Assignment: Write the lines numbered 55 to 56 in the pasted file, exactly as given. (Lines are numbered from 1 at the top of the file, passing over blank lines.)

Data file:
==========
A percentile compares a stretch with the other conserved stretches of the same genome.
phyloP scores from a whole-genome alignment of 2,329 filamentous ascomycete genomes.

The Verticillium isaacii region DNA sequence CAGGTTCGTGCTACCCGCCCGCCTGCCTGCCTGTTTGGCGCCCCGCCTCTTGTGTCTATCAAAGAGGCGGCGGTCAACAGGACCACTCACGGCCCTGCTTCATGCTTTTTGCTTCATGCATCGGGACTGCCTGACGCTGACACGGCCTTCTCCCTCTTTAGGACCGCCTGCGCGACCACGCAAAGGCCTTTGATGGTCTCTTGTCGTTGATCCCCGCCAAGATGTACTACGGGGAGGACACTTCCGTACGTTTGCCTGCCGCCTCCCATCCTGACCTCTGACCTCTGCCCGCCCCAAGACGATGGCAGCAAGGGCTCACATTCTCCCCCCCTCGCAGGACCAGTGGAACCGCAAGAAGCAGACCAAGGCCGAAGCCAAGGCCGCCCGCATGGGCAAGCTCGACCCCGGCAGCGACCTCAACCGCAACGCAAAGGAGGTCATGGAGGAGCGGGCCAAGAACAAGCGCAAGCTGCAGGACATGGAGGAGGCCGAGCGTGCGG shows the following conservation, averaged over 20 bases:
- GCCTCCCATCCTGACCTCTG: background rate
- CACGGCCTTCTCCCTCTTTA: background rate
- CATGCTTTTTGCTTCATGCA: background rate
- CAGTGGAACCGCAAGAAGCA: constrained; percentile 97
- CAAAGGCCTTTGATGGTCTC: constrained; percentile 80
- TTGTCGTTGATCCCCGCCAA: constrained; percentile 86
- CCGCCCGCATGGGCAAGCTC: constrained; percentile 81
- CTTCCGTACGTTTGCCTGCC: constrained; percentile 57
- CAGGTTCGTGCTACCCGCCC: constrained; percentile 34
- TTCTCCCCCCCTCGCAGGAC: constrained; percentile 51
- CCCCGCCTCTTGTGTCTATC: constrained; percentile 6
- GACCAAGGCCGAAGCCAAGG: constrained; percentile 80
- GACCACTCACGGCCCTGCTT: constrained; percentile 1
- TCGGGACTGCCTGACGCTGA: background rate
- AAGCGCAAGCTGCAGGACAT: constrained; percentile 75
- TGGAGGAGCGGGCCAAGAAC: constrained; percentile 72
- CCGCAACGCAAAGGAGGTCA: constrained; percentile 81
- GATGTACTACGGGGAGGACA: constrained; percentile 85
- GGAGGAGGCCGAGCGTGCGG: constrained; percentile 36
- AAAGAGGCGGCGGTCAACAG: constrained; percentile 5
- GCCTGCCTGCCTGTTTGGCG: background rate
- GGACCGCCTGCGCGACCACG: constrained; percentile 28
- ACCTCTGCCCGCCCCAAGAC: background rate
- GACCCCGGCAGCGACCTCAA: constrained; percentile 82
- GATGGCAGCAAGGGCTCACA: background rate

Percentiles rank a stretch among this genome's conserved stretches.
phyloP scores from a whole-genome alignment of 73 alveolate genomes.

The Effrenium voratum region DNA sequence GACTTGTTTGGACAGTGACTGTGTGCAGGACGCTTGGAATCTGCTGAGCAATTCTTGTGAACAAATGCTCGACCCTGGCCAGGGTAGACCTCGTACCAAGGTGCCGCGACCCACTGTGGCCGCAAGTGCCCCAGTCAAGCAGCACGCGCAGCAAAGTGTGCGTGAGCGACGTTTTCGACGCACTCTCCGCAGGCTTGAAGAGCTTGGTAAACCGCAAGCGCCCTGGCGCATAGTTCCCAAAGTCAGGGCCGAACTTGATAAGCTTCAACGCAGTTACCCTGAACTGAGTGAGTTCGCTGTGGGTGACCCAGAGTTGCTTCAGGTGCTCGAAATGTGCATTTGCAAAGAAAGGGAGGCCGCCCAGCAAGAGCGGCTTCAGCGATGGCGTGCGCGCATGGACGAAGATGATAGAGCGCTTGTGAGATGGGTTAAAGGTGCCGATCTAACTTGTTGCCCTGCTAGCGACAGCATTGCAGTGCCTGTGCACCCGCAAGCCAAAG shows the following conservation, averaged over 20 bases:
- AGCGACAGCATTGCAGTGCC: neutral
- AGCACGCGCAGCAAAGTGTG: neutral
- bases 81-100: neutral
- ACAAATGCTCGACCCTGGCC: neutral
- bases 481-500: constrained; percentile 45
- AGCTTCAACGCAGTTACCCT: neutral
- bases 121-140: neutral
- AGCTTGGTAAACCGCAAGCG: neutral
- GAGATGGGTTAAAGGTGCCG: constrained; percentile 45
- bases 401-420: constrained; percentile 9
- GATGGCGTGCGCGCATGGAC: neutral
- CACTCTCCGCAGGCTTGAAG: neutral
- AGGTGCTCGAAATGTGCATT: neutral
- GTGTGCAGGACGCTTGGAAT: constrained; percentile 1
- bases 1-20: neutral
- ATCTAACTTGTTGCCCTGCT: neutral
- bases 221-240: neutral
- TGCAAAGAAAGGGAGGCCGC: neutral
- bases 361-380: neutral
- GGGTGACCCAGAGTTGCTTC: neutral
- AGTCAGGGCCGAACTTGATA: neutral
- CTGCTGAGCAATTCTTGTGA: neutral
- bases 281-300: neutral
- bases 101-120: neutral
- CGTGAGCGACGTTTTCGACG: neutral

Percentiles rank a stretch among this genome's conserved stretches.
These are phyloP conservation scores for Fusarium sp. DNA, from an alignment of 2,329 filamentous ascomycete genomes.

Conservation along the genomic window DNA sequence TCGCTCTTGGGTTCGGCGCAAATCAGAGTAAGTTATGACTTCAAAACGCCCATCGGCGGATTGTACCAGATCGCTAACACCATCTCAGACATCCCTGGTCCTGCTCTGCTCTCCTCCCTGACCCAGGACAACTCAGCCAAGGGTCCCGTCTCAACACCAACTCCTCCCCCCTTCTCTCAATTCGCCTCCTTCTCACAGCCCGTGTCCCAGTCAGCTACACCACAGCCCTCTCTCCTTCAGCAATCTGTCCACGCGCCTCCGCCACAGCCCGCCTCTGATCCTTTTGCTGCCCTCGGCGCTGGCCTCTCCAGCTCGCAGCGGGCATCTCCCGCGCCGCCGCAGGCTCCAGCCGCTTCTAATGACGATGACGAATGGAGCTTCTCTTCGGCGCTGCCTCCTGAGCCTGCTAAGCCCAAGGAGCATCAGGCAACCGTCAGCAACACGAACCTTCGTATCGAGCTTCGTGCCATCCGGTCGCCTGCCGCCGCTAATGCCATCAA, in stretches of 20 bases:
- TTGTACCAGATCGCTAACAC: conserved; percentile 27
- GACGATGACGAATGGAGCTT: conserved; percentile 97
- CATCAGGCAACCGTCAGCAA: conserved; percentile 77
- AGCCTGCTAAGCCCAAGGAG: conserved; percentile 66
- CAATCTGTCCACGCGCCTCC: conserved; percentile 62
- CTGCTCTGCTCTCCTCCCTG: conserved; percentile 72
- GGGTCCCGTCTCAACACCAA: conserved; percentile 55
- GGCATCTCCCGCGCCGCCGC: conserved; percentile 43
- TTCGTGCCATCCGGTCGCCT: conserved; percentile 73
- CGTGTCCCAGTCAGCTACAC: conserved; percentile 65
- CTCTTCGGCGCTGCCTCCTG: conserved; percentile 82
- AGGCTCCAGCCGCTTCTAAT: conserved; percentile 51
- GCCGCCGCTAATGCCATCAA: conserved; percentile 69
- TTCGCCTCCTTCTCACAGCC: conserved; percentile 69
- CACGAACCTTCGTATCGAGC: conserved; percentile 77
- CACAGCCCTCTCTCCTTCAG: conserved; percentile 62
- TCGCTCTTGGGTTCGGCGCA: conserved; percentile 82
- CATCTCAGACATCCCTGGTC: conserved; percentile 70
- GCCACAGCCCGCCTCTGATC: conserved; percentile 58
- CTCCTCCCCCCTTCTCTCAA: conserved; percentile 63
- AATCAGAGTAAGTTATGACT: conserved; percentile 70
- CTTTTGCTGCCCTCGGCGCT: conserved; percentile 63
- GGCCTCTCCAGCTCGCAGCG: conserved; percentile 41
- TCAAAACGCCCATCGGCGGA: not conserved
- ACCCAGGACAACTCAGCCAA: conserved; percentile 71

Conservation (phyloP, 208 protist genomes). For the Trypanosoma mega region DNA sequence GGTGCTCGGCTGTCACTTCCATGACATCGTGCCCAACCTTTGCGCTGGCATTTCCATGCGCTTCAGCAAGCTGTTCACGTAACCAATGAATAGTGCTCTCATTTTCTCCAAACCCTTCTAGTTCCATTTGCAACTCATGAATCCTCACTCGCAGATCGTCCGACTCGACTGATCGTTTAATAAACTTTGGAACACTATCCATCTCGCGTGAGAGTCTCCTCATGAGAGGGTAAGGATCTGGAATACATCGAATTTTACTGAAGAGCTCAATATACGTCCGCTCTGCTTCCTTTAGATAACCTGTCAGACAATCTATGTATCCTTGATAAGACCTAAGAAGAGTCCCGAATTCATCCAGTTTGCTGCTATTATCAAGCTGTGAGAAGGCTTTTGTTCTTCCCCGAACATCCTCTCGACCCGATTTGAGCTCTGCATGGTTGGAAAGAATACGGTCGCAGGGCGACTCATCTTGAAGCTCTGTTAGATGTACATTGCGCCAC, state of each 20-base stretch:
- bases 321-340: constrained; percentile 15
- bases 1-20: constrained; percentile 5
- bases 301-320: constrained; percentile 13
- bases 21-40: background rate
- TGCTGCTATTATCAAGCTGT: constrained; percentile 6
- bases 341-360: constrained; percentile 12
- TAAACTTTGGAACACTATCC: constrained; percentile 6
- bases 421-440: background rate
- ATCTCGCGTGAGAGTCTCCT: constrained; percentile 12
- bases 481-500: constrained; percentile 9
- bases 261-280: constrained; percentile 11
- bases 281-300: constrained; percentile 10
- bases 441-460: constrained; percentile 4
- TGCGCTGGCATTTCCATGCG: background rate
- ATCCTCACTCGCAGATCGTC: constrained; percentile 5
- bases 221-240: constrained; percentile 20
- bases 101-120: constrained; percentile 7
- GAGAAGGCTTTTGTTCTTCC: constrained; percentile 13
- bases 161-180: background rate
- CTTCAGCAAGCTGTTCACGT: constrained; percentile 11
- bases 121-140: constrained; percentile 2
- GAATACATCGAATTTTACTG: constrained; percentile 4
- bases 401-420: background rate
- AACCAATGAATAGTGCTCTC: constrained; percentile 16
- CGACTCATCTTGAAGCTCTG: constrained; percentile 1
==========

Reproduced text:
- bases 101-120: neutral
- CGTGAGCGACGTTTTCGACG: neutral